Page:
And with the first “Brooms Up!”, I get it. I had watched World Cup games on Youtube; I had viewed multiple quidditch documentaries; I’ve been heavily immersed in the rule book; I even observed the budding Seattle club team practices. I thought I knew what to expect from my first quidditch tournament experience. Wrong.

Competitive tournament quidditch is a thing of beauty. It’s much faster in person than on video, and it’s not news to the serious enthusiasts reading this, but the players are Athletes (with a capital A!). Somehow though, despite the speed, it’s less chaotic in person too. As I keep watching these games, I can see the strategy involved in each play. Chasers aren’t just barreling down the field hoping to juke someone and dunk the quaffle through a hoop, they have to wait for their beaters to give them some bludger cover, and dodge tackles and use the quaffle as a shield. When you see it in person, it just makes sense.

After a few rounds of observing I’m ready to get on the field and participate as a goal ref. “Just stand back there and raise your hands if it’s a goal” Chris Beesley tells me. Despite all my years of reffing other sports, I’m a little nervous, but I can see a ball go through a hoop as well as anyone. I confidently raise my arms for the first goal, and the second, but then on the third my head ref jogs over to me “Was the chaser beat before he scored?” I had to admit, I wasn’t sure.

And therein lies the rub. I’ve heard plenty of complaints about the quality of our referees, but have you ever tried it yourself? It’s an incredibly difficult job! In most sports you only have to watch one ball to see where the action is and determine whether fouls are occurring, but quidditch has four of them (and that’s not even including the snitch).

By late in the afternoon, I’m basically a quidditch expert. “Let’s talk quidditch strategy. It seems to me that bludger control is pretty important,” I confidently reveal to Dan Hanson. “Yea. Bludger control is so critical and obvious that it’s not even really strategy,” says Dan, shattering my ego in between bites of a sandwich. Despite spending a lot of time working on the rules test with other referees, I still have a lot to learn about the strategy.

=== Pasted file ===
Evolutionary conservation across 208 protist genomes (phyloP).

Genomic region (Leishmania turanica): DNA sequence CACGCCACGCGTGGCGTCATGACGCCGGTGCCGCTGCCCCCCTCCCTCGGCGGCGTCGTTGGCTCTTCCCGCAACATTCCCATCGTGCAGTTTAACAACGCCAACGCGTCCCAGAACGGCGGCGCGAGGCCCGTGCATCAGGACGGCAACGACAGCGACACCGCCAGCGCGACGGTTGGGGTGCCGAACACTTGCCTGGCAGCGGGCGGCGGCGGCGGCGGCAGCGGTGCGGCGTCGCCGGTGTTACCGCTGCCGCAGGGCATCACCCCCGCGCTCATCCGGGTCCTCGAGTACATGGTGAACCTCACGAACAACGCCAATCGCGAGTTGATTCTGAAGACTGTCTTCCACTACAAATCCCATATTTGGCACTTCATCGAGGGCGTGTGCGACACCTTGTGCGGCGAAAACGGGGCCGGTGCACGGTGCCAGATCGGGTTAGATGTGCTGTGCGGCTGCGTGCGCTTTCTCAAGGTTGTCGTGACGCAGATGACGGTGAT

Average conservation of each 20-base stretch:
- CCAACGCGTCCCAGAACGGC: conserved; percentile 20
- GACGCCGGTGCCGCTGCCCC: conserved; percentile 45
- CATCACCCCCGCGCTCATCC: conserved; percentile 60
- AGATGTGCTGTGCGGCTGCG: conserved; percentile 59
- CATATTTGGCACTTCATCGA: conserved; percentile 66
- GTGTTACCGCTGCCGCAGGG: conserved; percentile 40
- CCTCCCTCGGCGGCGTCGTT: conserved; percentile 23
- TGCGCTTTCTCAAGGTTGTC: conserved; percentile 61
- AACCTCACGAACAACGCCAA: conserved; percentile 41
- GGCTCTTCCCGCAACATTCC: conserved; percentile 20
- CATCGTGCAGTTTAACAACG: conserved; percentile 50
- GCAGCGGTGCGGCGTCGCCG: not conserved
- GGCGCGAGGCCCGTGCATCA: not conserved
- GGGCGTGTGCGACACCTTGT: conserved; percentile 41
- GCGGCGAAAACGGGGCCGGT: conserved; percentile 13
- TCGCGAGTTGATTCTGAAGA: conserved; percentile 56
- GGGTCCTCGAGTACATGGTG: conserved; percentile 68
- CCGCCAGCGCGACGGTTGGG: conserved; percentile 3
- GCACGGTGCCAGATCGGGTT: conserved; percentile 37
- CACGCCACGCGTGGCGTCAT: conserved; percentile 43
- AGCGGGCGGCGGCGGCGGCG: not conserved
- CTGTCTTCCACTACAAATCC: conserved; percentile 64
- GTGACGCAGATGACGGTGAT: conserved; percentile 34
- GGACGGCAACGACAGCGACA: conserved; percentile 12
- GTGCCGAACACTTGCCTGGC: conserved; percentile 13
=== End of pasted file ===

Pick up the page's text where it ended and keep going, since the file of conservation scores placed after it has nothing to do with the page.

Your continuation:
Overall it was a fantastic experience. The energy and enthusiasm level of players, volunteers, and staff were unparalleled by anything else I’ve witnessed. Sure there’s some rivalries here and there, but underlying everything is a real sense of comradery. And it’s infectious. Whether it’s the entire crowd cheering on Mexico, or the cheers erupting from the sideline whenever someone makes a great tackle, or the silent anticipation that rolls in like a fog when the refs confer over a snitch catch, there’s just something undeniable about this sport that is more complex, more strategic, and just straight up more fun than the majority of its non-broom-wielding competitors.

At 8:00 AM on Saturday morning I was merely invested; by 8:00 PM I was hooked. And it wasn’t just the players. I thought that all the refs at Global Games did a fantastic job in controlling the pitch, making the right calls, and keeping the flow of the game moving. I’m looking forward to continuing to work with other referees and building off that success.